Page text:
Bassist Tom Araya (left) and guitarist Kerry King are the only original members in the current Slayer lineup.
Photo by Ken Settle
King, who was the primary songwriter on Repentless, also helped with that. “Kerry picks the spots he thinks are well suited for me to solo,” Holt explains, “and after three years of playing together on the road, he knows my style well and those spots are usually exactly where I already have a cool part in mind. We’re really in sync.
“One thing a lot of people don’t know about Kerry is how hard he works,” Holt continues. “We’d have a day off on tour and I’d just want to see the insides of my eyelids. Kerry would disappear into his room with his guitar and write songs all day.”
Much of the album was composed during Slayer’s 2013 European tour. “I like to think visually, and I get a lot of inspiration for song ideas from movies and things I see in everyday life,” says King. “So I think of the songs on Relentless as 11 mini-screenplays.”
Riffs are typically King’s opening reel. “I have two acoustic guitars at home, and I don’t think they’ve ever seen the outside of their cases,” he laughs. “But I play my electric guitar unplugged when I’m writing songs and when I find a riff, I record it on my iPhone. I put the phone on my knee so it’ll pick up the sound of the strings. I may come up with an intro riff, a chorus riff, or whatever. But after I come up with that first riff, my job is to find its ‘friends.’ A new riff doesn’t have friends yet, but when I come up with another riff that works with it, and another one that works with that new riff, and they all start to connect, that’s when I know I’ve got a song. It’s all about finding riffs that are each other’s friends and putting them together.”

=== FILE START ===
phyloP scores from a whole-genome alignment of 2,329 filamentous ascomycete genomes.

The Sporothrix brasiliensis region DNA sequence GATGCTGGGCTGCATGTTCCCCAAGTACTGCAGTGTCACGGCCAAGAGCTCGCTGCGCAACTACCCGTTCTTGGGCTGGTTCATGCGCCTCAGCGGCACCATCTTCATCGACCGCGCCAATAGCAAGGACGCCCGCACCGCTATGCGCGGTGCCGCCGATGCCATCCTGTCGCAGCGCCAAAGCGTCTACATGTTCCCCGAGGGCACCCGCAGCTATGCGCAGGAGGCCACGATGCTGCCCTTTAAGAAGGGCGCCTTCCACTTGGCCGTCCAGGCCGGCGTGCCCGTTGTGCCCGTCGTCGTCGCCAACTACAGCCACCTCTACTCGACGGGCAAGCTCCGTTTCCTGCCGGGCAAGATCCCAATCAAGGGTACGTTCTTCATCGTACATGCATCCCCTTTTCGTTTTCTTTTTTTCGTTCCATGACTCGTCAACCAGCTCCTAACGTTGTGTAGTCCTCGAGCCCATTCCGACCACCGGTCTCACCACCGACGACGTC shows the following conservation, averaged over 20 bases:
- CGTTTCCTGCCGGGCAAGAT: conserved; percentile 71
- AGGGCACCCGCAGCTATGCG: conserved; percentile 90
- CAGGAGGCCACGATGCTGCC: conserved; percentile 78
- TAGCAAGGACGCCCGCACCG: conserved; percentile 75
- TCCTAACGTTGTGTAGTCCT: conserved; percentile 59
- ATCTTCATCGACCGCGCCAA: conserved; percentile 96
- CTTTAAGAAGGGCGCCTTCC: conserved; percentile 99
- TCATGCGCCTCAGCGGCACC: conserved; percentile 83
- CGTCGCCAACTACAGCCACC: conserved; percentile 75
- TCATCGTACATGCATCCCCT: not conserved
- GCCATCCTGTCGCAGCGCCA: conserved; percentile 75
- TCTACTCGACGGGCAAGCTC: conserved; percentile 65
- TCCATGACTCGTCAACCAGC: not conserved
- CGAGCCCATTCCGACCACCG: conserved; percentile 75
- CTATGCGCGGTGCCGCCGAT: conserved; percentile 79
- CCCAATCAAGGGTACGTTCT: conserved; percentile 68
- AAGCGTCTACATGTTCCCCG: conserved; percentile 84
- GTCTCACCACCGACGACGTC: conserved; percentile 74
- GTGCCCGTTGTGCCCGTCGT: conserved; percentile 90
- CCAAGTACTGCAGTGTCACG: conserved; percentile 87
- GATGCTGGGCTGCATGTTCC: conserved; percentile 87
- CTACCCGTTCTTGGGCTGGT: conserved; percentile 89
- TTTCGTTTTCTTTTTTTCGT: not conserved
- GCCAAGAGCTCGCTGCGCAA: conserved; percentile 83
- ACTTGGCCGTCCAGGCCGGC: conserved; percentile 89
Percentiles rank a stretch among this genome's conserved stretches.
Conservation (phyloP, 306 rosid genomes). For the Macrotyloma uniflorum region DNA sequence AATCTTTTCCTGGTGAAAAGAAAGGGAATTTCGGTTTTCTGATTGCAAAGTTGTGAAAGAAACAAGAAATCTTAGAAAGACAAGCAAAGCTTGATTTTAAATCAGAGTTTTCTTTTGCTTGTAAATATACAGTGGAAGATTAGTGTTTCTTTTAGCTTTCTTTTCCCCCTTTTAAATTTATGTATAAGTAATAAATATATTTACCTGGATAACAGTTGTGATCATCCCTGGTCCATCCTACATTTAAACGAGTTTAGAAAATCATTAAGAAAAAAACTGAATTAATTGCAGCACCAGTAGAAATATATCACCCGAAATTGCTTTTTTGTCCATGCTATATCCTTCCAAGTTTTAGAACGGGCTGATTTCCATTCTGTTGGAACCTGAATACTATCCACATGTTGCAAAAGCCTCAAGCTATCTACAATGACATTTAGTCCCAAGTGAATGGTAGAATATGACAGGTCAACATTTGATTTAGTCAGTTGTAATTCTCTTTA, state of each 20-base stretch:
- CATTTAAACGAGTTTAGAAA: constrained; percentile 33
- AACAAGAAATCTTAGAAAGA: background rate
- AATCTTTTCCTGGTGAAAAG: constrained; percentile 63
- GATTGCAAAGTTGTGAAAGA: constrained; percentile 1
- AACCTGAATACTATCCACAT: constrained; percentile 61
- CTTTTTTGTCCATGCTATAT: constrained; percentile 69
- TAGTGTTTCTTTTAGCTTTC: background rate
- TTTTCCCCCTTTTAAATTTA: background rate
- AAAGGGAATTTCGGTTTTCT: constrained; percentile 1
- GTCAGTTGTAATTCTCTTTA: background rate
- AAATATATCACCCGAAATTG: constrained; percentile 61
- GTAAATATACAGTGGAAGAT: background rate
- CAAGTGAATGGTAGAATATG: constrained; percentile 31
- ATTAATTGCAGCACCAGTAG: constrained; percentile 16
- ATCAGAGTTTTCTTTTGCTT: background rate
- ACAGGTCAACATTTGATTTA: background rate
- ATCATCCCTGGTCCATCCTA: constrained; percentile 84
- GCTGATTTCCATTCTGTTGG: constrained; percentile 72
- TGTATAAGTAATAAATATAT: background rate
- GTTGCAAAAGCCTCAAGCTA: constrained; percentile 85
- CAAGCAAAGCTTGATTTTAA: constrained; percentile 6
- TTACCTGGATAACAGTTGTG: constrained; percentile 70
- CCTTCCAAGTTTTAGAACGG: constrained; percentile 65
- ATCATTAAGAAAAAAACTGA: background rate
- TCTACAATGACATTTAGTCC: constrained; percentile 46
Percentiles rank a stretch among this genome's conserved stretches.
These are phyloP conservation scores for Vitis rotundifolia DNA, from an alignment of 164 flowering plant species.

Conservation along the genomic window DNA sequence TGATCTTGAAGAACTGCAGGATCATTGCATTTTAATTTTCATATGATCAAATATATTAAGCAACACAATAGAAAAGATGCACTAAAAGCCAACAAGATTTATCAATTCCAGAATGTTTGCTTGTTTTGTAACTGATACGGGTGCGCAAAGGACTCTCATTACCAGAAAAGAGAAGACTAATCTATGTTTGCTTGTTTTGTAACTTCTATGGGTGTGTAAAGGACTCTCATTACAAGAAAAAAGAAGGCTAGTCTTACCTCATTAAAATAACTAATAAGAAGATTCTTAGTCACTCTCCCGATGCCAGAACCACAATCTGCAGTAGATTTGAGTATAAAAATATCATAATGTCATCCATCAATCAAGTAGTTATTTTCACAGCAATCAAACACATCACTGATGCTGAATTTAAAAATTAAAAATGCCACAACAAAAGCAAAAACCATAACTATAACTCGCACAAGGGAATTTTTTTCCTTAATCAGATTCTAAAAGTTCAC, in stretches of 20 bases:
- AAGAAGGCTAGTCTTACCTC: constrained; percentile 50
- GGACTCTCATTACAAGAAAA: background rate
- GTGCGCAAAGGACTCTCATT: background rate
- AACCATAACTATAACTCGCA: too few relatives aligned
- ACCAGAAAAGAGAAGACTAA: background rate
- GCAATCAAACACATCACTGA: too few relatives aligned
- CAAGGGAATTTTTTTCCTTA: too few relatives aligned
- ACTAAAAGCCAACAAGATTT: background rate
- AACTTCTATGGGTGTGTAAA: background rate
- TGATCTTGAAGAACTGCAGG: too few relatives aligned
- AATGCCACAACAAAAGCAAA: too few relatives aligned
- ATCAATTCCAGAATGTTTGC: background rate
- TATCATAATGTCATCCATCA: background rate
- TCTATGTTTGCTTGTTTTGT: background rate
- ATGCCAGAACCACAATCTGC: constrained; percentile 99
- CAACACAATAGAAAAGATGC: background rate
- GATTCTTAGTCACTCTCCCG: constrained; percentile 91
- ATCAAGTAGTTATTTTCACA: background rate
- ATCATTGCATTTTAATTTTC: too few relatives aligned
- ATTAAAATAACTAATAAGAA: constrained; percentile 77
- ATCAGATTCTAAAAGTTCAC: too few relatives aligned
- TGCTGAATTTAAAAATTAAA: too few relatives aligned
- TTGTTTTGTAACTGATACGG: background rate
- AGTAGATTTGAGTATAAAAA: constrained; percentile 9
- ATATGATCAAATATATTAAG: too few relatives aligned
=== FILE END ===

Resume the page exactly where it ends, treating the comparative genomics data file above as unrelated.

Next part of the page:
Sometimes King’s “friends” stay lonely for a while. The chorus riff for Repentless’ “When the Stillness Comes” was written 20 years ago.
“I’d mess with it from time to time, and put it away again,” he says, “but this time it started to have friends. After I got the riffs and chords for the song together, I wrote the lyrics during a three-hour van ride through bum-fuck nowhere to get to the next gig.”
The result is one of Repentless’ most melodic, dynamic, flowing numbers. It starts with a subtle guitar melody supported by gentle cymbal strokes from Bostaph, then relents to a chugging and slashing wall of guitar that builds to a sonic pyre, while Araya smoothly croons about violent death ... proving yet again that Slayer lives on.
“With every album, we do grow musically and lyrically as a band,” says Araya. “But this time, just managing to move forward was the goal, and we did it one step at a time.“Originally the band was four parts,” he continues. “Then Dave left, and it was three. Now it’s just two of us, and me and Kerry have come to terms with the idea that as long as we can continue to approach things in the right way, Slayer will be Slayer.”
This live video from a 2014 German concert displays the current Slayer lineup tackling a band classic, the song “Angel of Death” from 1986’s Reign in Blood. The interplay between Kerry King and Gary Holt heats up at about the 1:30 mark, when they tear into unison riffs that straddle melody and rhythm. Two minutes later Holt proves why he’s such a capable replacement for the late Jeff Hanneman. It’s a textbook performance by this thrash metal institution.